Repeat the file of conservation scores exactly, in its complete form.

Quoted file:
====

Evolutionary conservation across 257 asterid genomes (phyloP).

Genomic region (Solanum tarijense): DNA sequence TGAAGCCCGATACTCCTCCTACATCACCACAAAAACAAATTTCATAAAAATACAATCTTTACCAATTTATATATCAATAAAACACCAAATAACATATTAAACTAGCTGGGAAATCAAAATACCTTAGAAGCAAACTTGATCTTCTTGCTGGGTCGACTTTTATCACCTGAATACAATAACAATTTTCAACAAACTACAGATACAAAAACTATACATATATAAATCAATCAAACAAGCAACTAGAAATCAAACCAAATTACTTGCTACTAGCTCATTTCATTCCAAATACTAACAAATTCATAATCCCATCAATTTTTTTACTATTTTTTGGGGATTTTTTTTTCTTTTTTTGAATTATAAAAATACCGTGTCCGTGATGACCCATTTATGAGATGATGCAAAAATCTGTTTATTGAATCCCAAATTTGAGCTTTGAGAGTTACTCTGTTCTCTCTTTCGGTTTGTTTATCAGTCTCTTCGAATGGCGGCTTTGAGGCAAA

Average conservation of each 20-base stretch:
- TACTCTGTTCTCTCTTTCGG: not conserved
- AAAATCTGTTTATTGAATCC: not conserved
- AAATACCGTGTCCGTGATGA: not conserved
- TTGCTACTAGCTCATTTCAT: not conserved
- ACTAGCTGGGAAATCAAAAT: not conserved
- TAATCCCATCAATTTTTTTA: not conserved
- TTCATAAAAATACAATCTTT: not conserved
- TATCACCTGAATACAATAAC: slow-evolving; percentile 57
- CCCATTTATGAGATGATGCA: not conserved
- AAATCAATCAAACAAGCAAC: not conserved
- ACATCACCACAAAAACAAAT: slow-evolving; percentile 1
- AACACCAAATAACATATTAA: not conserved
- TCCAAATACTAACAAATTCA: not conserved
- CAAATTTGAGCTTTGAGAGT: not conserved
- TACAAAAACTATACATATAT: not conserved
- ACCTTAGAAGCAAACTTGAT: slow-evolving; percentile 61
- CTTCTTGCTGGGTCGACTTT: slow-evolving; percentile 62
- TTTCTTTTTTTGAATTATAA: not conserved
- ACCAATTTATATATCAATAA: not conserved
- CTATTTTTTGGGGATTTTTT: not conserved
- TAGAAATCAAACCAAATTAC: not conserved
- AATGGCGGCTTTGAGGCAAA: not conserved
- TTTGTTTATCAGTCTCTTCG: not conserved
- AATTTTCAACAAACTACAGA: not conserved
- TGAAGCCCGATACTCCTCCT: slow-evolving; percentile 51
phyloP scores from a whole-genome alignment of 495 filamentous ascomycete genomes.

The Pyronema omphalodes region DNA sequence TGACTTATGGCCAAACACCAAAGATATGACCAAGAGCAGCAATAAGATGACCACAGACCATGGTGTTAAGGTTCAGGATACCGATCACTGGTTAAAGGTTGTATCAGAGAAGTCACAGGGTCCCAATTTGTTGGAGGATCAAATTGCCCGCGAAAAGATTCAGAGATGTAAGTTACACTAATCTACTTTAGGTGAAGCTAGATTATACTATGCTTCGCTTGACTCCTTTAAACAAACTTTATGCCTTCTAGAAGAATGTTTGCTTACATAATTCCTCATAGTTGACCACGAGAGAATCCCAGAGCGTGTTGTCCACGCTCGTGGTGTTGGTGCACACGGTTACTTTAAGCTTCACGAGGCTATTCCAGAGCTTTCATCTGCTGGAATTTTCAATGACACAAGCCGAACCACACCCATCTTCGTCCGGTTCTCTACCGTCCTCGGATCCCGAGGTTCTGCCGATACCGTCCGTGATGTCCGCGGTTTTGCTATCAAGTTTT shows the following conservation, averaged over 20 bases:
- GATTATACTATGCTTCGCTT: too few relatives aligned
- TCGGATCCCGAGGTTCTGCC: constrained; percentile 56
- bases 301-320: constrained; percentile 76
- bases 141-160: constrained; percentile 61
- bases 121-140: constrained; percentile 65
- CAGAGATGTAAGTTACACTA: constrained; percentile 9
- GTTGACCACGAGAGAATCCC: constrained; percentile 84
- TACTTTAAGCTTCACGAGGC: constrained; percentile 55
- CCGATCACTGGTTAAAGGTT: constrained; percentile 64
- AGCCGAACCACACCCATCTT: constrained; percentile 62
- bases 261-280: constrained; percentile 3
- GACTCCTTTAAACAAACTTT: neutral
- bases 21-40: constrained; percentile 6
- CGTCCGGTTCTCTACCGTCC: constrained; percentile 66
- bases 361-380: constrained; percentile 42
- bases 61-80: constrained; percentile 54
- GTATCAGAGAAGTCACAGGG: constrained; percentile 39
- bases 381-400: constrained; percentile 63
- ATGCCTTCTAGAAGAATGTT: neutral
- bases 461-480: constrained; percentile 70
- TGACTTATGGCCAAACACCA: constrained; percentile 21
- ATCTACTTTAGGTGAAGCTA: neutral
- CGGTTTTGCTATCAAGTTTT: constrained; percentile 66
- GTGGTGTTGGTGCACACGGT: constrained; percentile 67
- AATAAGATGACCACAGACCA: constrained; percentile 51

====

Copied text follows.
Evolutionary conservation across 257 asterid genomes (phyloP).

Genomic region (Solanum tarijense): DNA sequence TGAAGCCCGATACTCCTCCTACATCACCACAAAAACAAATTTCATAAAAATACAATCTTTACCAATTTATATATCAATAAAACACCAAATAACATATTAAACTAGCTGGGAAATCAAAATACCTTAGAAGCAAACTTGATCTTCTTGCTGGGTCGACTTTTATCACCTGAATACAATAACAATTTTCAACAAACTACAGATACAAAAACTATACATATATAAATCAATCAAACAAGCAACTAGAAATCAAACCAAATTACTTGCTACTAGCTCATTTCATTCCAAATACTAACAAATTCATAATCCCATCAATTTTTTTACTATTTTTTGGGGATTTTTTTTTCTTTTTTTGAATTATAAAAATACCGTGTCCGTGATGACCCATTTATGAGATGATGCAAAAATCTGTTTATTGAATCCCAAATTTGAGCTTTGAGAGTTACTCTGTTCTCTCTTTCGGTTTGTTTATCAGTCTCTTCGAATGGCGGCTTTGAGGCAAA

Average conservation of each 20-base stretch:
- TACTCTGTTCTCTCTTTCGG: not conserved
- AAAATCTGTTTATTGAATCC: not conserved
- AAATACCGTGTCCGTGATGA: not conserved
- TTGCTACTAGCTCATTTCAT: not conserved
- ACTAGCTGGGAAATCAAAAT: not conserved
- TAATCCCATCAATTTTTTTA: not conserved
- TTCATAAAAATACAATCTTT: not conserved
- TATCACCTGAATACAATAAC: slow-evolving; percentile 57
- CCCATTTATGAGATGATGCA: not conserved
- AAATCAATCAAACAAGCAAC: not conserved
- ACATCACCACAAAAACAAAT: slow-evolving; percentile 1
- AACACCAAATAACATATTAA: not conserved
- TCCAAATACTAACAAATTCA: not conserved
- CAAATTTGAGCTTTGAGAGT: not conserved
- TACAAAAACTATACATATAT: not conserved
- ACCTTAGAAGCAAACTTGAT: slow-evolving; percentile 61
- CTTCTTGCTGGGTCGACTTT: slow-evolving; percentile 62
- TTTCTTTTTTTGAATTATAA: not conserved
- ACCAATTTATATATCAATAA: not conserved
- CTATTTTTTGGGGATTTTTT: not conserved
- TAGAAATCAAACCAAATTAC: not conserved
- AATGGCGGCTTTGAGGCAAA: not conserved
- TTTGTTTATCAGTCTCTTCG: not conserved
- AATTTTCAACAAACTACAGA: not conserved
- TGAAGCCCGATACTCCTCCT: slow-evolving; percentile 51
phyloP scores from a whole-genome alignment of 495 filamentous ascomycete genomes.

The Pyronema omphalodes region DNA sequence TGACTTATGGCCAAACACCAAAGATATGACCAAGAGCAGCAATAAGATGACCACAGACCATGGTGTTAAGGTTCAGGATACCGATCACTGGTTAAAGGTTGTATCAGAGAAGTCACAGGGTCCCAATTTGTTGGAGGATCAAATTGCCCGCGAAAAGATTCAGAGATGTAAGTTACACTAATCTACTTTAGGTGAAGCTAGATTATACTATGCTTCGCTTGACTCCTTTAAACAAACTTTATGCCTTCTAGAAGAATGTTTGCTTACATAATTCCTCATAGTTGACCACGAGAGAATCCCAGAGCGTGTTGTCCACGCTCGTGGTGTTGGTGCACACGGTTACTTTAAGCTTCACGAGGCTATTCCAGAGCTTTCATCTGCTGGAATTTTCAATGACACAAGCCGAACCACACCCATCTTCGTCCGGTTCTCTACCGTCCTCGGATCCCGAGGTTCTGCCGATACCGTCCGTGATGTCCGCGGTTTTGCTATCAAGTTTT shows the following conservation, averaged over 20 bases:
- GATTATACTATGCTTCGCTT: too few relatives aligned
- TCGGATCCCGAGGTTCTGCC: constrained; percentile 56
- bases 301-320: constrained; percentile 76
- bases 141-160: constrained; percentile 61
- bases 121-140: constrained; percentile 65
- CAGAGATGTAAGTTACACTA: constrained; percentile 9
- GTTGACCACGAGAGAATCCC: constrained; percentile 84
- TACTTTAAGCTTCACGAGGC: constrained; percentile 55
- CCGATCACTGGTTAAAGGTT: constrained; percentile 64
- AGCCGAACCACACCCATCTT: constrained; percentile 62
- bases 261-280: constrained; percentile 3
- GACTCCTTTAAACAAACTTT: neutral
- bases 21-40: constrained; percentile 6
- CGTCCGGTTCTCTACCGTCC: constrained; percentile 66
- bases 361-380: constrained; percentile 42
- bases 61-80: constrained; percentile 54
- GTATCAGAGAAGTCACAGGG: constrained; percentile 39
- bases 381-400: constrained; percentile 63
- ATGCCTTCTAGAAGAATGTT: neutral
- bases 461-480: constrained; percentile 70
- TGACTTATGGCCAAACACCA: constrained; percentile 21
- ATCTACTTTAGGTGAAGCTA: neutral
- CGGTTTTGCTATCAAGTTTT: constrained; percentile 66
- GTGGTGTTGGTGCACACGGT: constrained; percentile 67
- AATAAGATGACCACAGACCA: constrained; percentile 51